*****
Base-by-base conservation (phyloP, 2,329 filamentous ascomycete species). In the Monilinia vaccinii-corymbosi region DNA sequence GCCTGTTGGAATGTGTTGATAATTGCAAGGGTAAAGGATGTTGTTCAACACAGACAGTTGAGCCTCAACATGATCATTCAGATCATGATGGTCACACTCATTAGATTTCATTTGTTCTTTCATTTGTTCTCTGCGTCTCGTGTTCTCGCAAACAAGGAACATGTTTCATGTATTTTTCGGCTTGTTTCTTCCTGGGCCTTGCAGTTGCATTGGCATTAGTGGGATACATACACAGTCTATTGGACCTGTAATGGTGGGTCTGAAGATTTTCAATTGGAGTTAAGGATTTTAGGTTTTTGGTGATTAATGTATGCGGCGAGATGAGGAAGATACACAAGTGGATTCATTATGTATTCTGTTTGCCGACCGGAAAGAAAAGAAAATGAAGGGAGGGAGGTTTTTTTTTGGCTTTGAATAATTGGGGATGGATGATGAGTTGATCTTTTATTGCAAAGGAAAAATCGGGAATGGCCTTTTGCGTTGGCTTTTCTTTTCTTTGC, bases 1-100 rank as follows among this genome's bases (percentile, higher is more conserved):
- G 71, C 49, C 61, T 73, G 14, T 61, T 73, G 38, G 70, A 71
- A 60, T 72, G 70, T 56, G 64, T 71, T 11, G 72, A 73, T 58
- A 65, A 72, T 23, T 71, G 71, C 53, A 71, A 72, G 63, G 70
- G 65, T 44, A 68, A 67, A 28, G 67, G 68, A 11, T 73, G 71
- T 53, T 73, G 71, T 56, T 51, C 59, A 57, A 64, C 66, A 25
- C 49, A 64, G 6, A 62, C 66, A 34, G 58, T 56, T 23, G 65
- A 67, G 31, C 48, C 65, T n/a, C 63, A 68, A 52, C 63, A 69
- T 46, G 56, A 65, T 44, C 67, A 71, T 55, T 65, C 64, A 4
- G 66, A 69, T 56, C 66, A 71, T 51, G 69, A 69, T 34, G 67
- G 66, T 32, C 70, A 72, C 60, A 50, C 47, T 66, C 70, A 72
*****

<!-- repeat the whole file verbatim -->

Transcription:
Base-by-base conservation (phyloP, 2,329 filamentous ascomycete species). In the Monilinia vaccinii-corymbosi region DNA sequence GCCTGTTGGAATGTGTTGATAATTGCAAGGGTAAAGGATGTTGTTCAACACAGACAGTTGAGCCTCAACATGATCATTCAGATCATGATGGTCACACTCATTAGATTTCATTTGTTCTTTCATTTGTTCTCTGCGTCTCGTGTTCTCGCAAACAAGGAACATGTTTCATGTATTTTTCGGCTTGTTTCTTCCTGGGCCTTGCAGTTGCATTGGCATTAGTGGGATACATACACAGTCTATTGGACCTGTAATGGTGGGTCTGAAGATTTTCAATTGGAGTTAAGGATTTTAGGTTTTTGGTGATTAATGTATGCGGCGAGATGAGGAAGATACACAAGTGGATTCATTATGTATTCTGTTTGCCGACCGGAAAGAAAAGAAAATGAAGGGAGGGAGGTTTTTTTTTGGCTTTGAATAATTGGGGATGGATGATGAGTTGATCTTTTATTGCAAAGGAAAAATCGGGAATGGCCTTTTGCGTTGGCTTTTCTTTTCTTTGC, bases 1-100 rank as follows among this genome's bases (percentile, higher is more conserved):
- G 71, C 49, C 61, T 73, G 14, T 61, T 73, G 38, G 70, A 71
- A 60, T 72, G 70, T 56, G 64, T 71, T 11, G 72, A 73, T 58
- A 65, A 72, T 23, T 71, G 71, C 53, A 71, A 72, G 63, G 70
- G 65, T 44, A 68, A 67, A 28, G 67, G 68, A 11, T 73, G 71
- T 53, T 73, G 71, T 56, T 51, C 59, A 57, A 64, C 66, A 25
- C 49, A 64, G 6, A 62, C 66, A 34, G 58, T 56, T 23, G 65
- A 67, G 31, C 48, C 65, T n/a, C 63, A 68, A 52, C 63, A 69
- T 46, G 56, A 65, T 44, C 67, A 71, T 55, T 65, C 64, A 4
- G 66, A 69, T 56, C 66, A 71, T 51, G 69, A 69, T 34, G 67
- G 66, T 32, C 70, A 72, C 60, A 50, C 47, T 66, C 70, A 72